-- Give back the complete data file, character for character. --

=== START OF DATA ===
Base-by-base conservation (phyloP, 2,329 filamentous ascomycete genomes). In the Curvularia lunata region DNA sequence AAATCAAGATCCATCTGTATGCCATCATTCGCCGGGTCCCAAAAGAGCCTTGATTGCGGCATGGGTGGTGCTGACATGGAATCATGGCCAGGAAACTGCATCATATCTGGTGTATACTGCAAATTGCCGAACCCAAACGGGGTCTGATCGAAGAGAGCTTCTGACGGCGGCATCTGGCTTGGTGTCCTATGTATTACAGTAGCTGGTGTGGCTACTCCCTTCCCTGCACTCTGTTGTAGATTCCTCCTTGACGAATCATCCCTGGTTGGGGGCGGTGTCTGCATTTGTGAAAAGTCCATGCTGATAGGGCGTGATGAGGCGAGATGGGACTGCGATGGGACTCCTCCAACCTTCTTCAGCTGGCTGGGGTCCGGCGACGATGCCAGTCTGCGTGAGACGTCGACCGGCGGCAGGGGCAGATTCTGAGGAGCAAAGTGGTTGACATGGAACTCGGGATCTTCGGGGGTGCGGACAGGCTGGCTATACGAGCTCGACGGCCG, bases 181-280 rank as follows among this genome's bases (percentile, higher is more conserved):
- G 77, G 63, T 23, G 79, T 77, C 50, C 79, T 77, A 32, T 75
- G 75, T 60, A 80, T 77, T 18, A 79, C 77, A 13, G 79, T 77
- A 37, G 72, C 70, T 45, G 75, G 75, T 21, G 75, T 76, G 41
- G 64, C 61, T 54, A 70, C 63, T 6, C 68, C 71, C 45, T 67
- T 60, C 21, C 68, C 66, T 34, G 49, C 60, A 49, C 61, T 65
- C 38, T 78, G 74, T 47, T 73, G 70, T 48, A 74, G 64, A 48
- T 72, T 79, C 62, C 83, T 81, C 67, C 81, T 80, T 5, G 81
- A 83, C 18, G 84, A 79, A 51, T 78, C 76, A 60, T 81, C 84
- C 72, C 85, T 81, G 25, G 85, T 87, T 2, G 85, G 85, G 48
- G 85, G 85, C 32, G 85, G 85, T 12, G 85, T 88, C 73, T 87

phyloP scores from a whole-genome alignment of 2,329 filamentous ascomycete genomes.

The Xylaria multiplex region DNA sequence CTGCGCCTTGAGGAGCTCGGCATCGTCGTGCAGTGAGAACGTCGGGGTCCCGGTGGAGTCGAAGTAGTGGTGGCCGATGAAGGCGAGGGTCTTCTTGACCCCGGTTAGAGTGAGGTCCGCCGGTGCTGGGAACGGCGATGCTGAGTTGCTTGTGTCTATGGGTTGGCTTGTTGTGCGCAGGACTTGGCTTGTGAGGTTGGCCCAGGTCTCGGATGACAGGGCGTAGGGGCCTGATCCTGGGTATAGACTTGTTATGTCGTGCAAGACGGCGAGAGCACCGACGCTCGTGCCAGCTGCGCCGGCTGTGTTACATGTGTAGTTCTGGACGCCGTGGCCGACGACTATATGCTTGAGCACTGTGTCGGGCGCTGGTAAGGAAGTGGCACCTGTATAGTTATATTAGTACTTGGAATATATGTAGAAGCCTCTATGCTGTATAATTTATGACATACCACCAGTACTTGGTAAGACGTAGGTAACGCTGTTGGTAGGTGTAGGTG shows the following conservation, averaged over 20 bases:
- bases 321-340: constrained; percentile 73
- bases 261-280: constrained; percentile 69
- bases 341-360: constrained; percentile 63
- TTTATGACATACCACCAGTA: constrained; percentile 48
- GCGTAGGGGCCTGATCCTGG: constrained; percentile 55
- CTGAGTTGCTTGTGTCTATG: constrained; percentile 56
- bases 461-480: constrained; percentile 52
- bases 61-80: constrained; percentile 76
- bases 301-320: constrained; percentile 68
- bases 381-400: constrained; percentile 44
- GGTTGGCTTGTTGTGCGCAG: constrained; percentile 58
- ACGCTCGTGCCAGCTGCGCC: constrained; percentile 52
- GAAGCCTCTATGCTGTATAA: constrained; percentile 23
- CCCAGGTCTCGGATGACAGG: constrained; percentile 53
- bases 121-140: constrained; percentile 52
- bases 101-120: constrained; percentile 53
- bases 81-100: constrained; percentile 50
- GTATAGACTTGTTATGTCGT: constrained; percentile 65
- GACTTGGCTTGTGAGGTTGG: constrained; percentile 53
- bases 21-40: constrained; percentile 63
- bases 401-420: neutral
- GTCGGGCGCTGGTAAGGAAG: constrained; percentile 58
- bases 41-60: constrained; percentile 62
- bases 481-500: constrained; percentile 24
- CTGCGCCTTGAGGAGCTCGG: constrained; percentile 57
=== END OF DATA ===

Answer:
Base-by-base conservation (phyloP, 2,329 filamentous ascomycete genomes). In the Curvularia lunata region DNA sequence AAATCAAGATCCATCTGTATGCCATCATTCGCCGGGTCCCAAAAGAGCCTTGATTGCGGCATGGGTGGTGCTGACATGGAATCATGGCCAGGAAACTGCATCATATCTGGTGTATACTGCAAATTGCCGAACCCAAACGGGGTCTGATCGAAGAGAGCTTCTGACGGCGGCATCTGGCTTGGTGTCCTATGTATTACAGTAGCTGGTGTGGCTACTCCCTTCCCTGCACTCTGTTGTAGATTCCTCCTTGACGAATCATCCCTGGTTGGGGGCGGTGTCTGCATTTGTGAAAAGTCCATGCTGATAGGGCGTGATGAGGCGAGATGGGACTGCGATGGGACTCCTCCAACCTTCTTCAGCTGGCTGGGGTCCGGCGACGATGCCAGTCTGCGTGAGACGTCGACCGGCGGCAGGGGCAGATTCTGAGGAGCAAAGTGGTTGACATGGAACTCGGGATCTTCGGGGGTGCGGACAGGCTGGCTATACGAGCTCGACGGCCG, bases 181-280 rank as follows among this genome's bases (percentile, higher is more conserved):
- G 77, G 63, T 23, G 79, T 77, C 50, C 79, T 77, A 32, T 75
- G 75, T 60, A 80, T 77, T 18, A 79, C 77, A 13, G 79, T 77
- A 37, G 72, C 70, T 45, G 75, G 75, T 21, G 75, T 76, G 41
- G 64, C 61, T 54, A 70, C 63, T 6, C 68, C 71, C 45, T 67
- T 60, C 21, C 68, C 66, T 34, G 49, C 60, A 49, C 61, T 65
- C 38, T 78, G 74, T 47, T 73, G 70, T 48, A 74, G 64, A 48
- T 72, T 79, C 62, C 83, T 81, C 67, C 81, T 80, T 5, G 81
- A 83, C 18, G 84, A 79, A 51, T 78, C 76, A 60, T 81, C 84
- C 72, C 85, T 81, G 25, G 85, T 87, T 2, G 85, G 85, G 48
- G 85, G 85, C 32, G 85, G 85, T 12, G 85, T 88, C 73, T 87

phyloP scores from a whole-genome alignment of 2,329 filamentous ascomycete genomes.

The Xylaria multiplex region DNA sequence CTGCGCCTTGAGGAGCTCGGCATCGTCGTGCAGTGAGAACGTCGGGGTCCCGGTGGAGTCGAAGTAGTGGTGGCCGATGAAGGCGAGGGTCTTCTTGACCCCGGTTAGAGTGAGGTCCGCCGGTGCTGGGAACGGCGATGCTGAGTTGCTTGTGTCTATGGGTTGGCTTGTTGTGCGCAGGACTTGGCTTGTGAGGTTGGCCCAGGTCTCGGATGACAGGGCGTAGGGGCCTGATCCTGGGTATAGACTTGTTATGTCGTGCAAGACGGCGAGAGCACCGACGCTCGTGCCAGCTGCGCCGGCTGTGTTACATGTGTAGTTCTGGACGCCGTGGCCGACGACTATATGCTTGAGCACTGTGTCGGGCGCTGGTAAGGAAGTGGCACCTGTATAGTTATATTAGTACTTGGAATATATGTAGAAGCCTCTATGCTGTATAATTTATGACATACCACCAGTACTTGGTAAGACGTAGGTAACGCTGTTGGTAGGTGTAGGTG shows the following conservation, averaged over 20 bases:
- bases 321-340: constrained; percentile 73
- bases 261-280: constrained; percentile 69
- bases 341-360: constrained; percentile 63
- TTTATGACATACCACCAGTA: constrained; percentile 48
- GCGTAGGGGCCTGATCCTGG: constrained; percentile 55
- CTGAGTTGCTTGTGTCTATG: constrained; percentile 56
- bases 461-480: constrained; percentile 52
- bases 61-80: constrained; percentile 76
- bases 301-320: constrained; percentile 68
- bases 381-400: constrained; percentile 44
- GGTTGGCTTGTTGTGCGCAG: constrained; percentile 58
- ACGCTCGTGCCAGCTGCGCC: constrained; percentile 52
- GAAGCCTCTATGCTGTATAA: constrained; percentile 23
- CCCAGGTCTCGGATGACAGG: constrained; percentile 53
- bases 121-140: constrained; percentile 52
- bases 101-120: constrained; percentile 53
- bases 81-100: constrained; percentile 50
- GTATAGACTTGTTATGTCGT: constrained; percentile 65
- GACTTGGCTTGTGAGGTTGG: constrained; percentile 53
- bases 21-40: constrained; percentile 63
- bases 401-420: neutral
- GTCGGGCGCTGGTAAGGAAG: constrained; percentile 58
- bases 41-60: constrained; percentile 62
- bases 481-500: constrained; percentile 24
- CTGCGCCTTGAGGAGCTCGG: constrained; percentile 57